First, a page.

Anne of Green Gables: Why reading the book always trumps watching an adaptation
OPINION: She is, when we first meet her, a girl "of about eleven, garbed in a very short, very tight, very ugly dress of yellowish gray wincey.
She wore a faded brown sailor hat and beneath the hat, extending down her back, were two braids of very thick, decidedly red hair. Her face was small, white and thin, also much freckled; her mouth was large and so were her eyes, that looked green in some lights and moods and gray in others."
I first met Anne of Green Gables, from Canadian author L.M. Montgomery's classic 1908 book, when I was about 8 or 9, reading my mother's childhood copy of the book: a battered dark-blue hardcover – the paper cover, if there was one, had long ago vanished – dating from the 1940s, with pages worn as soft as petals.
Like many children of literature, Anne was an orphan; she was also funny and smart and wildly overdramatic in a way that maybe I didn't recognise as a child. (Being younger than Anne upon our first meeting, I probably thought her flowery language was sophisticated.) But immediately, she became a friend.
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It's a friendship kept, through a series of Anne books avidly read through my teens, to occasional renewal today. (Why do people always talk about comfort food and never about comfort reading? It has far fewer calories.) And now Anne is on my mind again, with a high-profile new series based on the book now streaming on Netflix.
A co-production with Canadian Broadcasting Corp. (which has already aired the series earlier this spring), it's been curiously retitled Anne with an E. A New York Times story last month indicated that it will be darker than previous adaptations; creator/screenwriter/producer Moira Walley-Beckett said that she was "extremely drawn to what it meant to be an orphan in that time ... what it meant to not belong, what it meant to be derided and abused and maintain the forthright, determined optimism and point of view that Anne has".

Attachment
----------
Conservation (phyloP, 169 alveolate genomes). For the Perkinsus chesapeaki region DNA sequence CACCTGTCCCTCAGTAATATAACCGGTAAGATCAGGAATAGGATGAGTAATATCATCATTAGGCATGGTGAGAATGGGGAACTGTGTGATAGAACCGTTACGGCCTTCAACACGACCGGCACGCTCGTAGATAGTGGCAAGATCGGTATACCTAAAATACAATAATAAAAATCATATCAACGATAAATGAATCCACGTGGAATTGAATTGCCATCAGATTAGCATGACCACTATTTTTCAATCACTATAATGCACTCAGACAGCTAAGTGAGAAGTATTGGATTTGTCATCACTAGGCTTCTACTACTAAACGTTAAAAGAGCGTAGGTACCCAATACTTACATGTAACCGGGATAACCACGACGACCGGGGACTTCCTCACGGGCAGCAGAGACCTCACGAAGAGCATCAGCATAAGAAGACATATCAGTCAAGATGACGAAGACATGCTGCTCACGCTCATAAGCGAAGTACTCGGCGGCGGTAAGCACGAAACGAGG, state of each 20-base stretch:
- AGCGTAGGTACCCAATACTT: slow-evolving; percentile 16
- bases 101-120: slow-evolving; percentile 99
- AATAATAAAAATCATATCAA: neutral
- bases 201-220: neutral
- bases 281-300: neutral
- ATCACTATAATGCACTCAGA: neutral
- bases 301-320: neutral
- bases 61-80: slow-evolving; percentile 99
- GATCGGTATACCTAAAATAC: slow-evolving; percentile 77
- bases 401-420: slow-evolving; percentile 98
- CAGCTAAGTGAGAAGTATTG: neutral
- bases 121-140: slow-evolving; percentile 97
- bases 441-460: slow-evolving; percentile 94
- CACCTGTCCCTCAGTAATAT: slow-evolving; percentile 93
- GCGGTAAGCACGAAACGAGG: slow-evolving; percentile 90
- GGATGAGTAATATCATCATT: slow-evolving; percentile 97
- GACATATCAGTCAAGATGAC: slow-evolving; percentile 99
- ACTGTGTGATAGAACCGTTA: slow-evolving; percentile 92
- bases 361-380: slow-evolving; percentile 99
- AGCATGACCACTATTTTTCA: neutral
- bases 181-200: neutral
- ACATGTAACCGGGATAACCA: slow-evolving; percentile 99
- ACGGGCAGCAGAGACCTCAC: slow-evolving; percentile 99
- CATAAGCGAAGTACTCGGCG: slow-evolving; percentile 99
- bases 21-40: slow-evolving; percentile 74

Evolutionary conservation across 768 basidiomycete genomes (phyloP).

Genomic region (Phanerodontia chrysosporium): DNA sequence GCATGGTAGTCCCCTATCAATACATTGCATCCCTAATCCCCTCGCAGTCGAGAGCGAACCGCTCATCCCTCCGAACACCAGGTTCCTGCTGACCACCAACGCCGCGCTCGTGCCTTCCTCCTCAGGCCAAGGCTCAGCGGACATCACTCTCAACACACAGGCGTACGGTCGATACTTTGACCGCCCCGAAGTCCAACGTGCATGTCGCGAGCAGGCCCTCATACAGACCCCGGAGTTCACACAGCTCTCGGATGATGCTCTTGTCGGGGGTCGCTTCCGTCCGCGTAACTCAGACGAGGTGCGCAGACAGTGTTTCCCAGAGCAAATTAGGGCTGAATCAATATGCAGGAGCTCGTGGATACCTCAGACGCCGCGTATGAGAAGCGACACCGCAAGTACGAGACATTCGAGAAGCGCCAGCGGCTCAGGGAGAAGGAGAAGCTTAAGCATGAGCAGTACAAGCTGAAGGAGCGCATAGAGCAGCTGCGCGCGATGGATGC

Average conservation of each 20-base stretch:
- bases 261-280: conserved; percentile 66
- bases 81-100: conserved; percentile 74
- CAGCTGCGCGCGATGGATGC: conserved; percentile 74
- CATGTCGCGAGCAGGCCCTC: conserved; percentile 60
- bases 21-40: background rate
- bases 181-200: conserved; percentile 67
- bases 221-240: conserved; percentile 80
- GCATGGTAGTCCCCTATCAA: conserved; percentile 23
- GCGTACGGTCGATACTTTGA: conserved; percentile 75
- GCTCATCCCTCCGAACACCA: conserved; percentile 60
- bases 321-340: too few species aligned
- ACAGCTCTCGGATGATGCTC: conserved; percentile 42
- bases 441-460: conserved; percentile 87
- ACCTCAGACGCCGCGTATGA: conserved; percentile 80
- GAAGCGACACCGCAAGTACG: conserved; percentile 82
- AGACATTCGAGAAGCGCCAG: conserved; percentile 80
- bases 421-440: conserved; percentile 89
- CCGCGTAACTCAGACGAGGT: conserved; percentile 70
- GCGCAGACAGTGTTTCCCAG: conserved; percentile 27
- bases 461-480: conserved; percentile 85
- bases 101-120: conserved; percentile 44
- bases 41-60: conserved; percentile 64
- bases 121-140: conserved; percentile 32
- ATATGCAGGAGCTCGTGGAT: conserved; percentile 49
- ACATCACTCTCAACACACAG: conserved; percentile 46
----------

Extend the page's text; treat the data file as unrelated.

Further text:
Adaptations of Anne of Green Gables are of course nothing new. There are numerous film adaptations, most notably the beloved 1985 Canadian television version starring Megan Follows, Colleen Dewhurst and Richard Farnsworth – which is, if I may borrow a phrase from Mary Poppins, practically perfect in every way. Anne has also inspired several stage musicals (I grew up with the cast album for one of them, and can sing selections from the score upon request), some radio dramas, and a Finnish web series (Project Green Gables).
On its surface, the story that has inspired such devotion is a simple one, of an orphaned child finding a family: Anne, a chatty, neglected waif whose parents died when she was an infant, is plucked from an orphanage to live with the Cuthberts, an elderly brother-sister duo, on their farm in a rural Prince Edward Island town. It's a mistake – they were looking for a boy, so he could help them with the chores – but kind Matthew immediately bonds with Anne, and practical Marilla, whose tender heart is carefully hidden, can't quite bear to send her back.
Once it's settled that Anne will stay, the book unfolds as a sparkling, episodic portrait of small-town early adolescence more than a century ago. We follow Anne's friendships, her triumphs at school (despite her quick temper), her love-hate (mostly hate in this book, but stay tuned) relationship with Gilbert Blythe, and her gradual transformation from wistful, starry-eyed child to affectionate, poised teenager who at the book's end is able, through her deeds, to repay the kindness given to her at its beginning.
Re-reading the book as an adult is a joy, and I recommend it. You'll learn some new words ("wincey," by the way, is a sturdy plain or twill-weave cloth, known for its durability if not its attractiveness) and some old customs.
You become immersed in the small Canadian town of Avonlea (fictional, but inspired by Cavendish, P.E.I., where Montgomery grew up) and come to know its inhabitants: the gossipy but good-hearted Mrs. Rachel Lynde, the hapless but impressively named Moody Spurgeon McPherson, the inspiring teacher Miss Muriel Stacy. ("Isn't that a romantic name?" sighs Anne.)
You laugh at Montgomery's knack for witty dialogue _ particularly Anne's lengthy monologues. "I say far too much," says a breathless Anne to Marilla, after chattering on for the better part of a chapter, "yet if you knew how many things I want to say and don't, you'd give me some credit for it."
And, I don't want to spoil anything for those who don't know the story, but there's a late development in the plot that lays me out in tears, every time. Including last week. I won't elaborate, so as not to dampen my keyboard.
I haven't watched the new Anne with an E series, though I'll probably check it out; from pictures it seems that Amybeth McNulty, who plays Anne, has just the right eyes-popping-out-of-her-head look.
But for me, Anne lives on the page – whether it's those near-gossamer ones of my mother's copy, or the modern paperback from which I reread Anne last week.
Closing it, I realized that it's a book full of kindness, of people who quietly love and take care of each other – the very definition, I see now, of a friend.
Anne with an E is now streaming on Netflix.